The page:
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Gov. Rauner Signs Illinois' Stopgap Spending Deal

(Audio has not been updated to reflect the governor's signing of the bill. Press play to hear the ins and outs of the deal.)
UPDATED 7 A.M

After a year and a half of bickering and unbending demands, Illinois lawmakers were moved to compromise on a stopgap budget by a powerful force: a high-stakes November election and an already disgusted voting public that one legislative leader described as on the verge of "revolt."

Republican Gov. Bruce Rauner signed legislation Thursday evening to keep the state government operating for six months and schools open for another year, a rare deal hammered out with Democratic leaders who control the General Assembly just days before Friday's start of the new fiscal year.

The plan approved Thursday allows Rauner and legislators up for re-election this fall to head into the campaign season without the looming threat of shuttered schools, lost road construction jobs, utility shutoffs at prisons or further cuts to colleges and social service agencies.

— The Associated Press


After a year of divisions between Republican and Democratic leadership at the Illinois statehouse that has seen petty political bickering , but also wide gaps in political and economic philosophies between the two sides, lawmakers Thursday are poised to vote on a spending plan to keep schools open and fund state operations through the November election.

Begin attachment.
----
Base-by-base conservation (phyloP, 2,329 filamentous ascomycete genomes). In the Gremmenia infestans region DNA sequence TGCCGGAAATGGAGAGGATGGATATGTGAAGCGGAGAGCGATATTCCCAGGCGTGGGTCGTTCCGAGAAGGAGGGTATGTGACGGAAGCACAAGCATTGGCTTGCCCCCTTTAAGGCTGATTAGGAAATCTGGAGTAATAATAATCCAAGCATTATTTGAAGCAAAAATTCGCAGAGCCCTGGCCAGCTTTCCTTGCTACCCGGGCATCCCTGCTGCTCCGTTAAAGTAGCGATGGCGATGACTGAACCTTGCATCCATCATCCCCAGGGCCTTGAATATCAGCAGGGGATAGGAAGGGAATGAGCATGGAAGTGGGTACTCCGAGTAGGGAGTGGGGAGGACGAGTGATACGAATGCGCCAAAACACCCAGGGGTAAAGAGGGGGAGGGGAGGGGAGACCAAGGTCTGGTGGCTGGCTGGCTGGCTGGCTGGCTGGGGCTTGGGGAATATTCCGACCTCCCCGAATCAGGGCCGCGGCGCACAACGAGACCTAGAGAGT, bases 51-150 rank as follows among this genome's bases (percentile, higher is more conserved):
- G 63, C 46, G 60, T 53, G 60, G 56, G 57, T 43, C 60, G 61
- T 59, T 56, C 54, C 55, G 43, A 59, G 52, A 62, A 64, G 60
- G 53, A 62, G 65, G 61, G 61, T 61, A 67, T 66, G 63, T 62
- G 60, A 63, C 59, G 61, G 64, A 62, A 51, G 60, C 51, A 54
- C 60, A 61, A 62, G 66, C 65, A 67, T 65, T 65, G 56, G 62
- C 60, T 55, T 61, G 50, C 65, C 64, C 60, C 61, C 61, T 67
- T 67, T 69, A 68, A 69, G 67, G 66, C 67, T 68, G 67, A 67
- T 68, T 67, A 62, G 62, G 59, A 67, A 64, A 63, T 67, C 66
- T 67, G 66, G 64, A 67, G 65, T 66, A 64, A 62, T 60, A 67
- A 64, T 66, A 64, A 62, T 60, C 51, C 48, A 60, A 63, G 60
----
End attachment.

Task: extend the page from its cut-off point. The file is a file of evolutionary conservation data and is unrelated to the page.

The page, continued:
The stopgap budget proposal is the result of two days of private negotiations between Gov. Bruce Rauner and House Speaker Michael Madigan and Senate President John Cullerton, who both oversee Democratic supermajorities in their respective chambers.

The potential budget compromise addresses several financial and political issues that have haunted elected officials for the past several years, including:

  • Calls to change the underfunded retirement systems of state employees.

  • Chicago Mayor Rahm Emanuel’s complaints that city residents pay into both the pension systems of city teachers and suburban and downstate teachers.

  • How much school districts with residents who have low property values should rely on state funding.

For the past year, both Democratic and Republican leaders have dug into their respective sides, holding rallies to gin up support for not compromising with the other side. Rauner has been lauded by groups representing businesses around the state for his message that the state should change workers compensation, limit collective bargaining and freeze property taxes. He has repeated throughout his time as governor that those policy changes would bring an influx of businesses into the state, which would help bring in additional revenue to the state.

Madigan and Cullerton have addressed rallies held by labor groups, arguing that the policies Rauner is advocating for would be to the detriment of working class residents.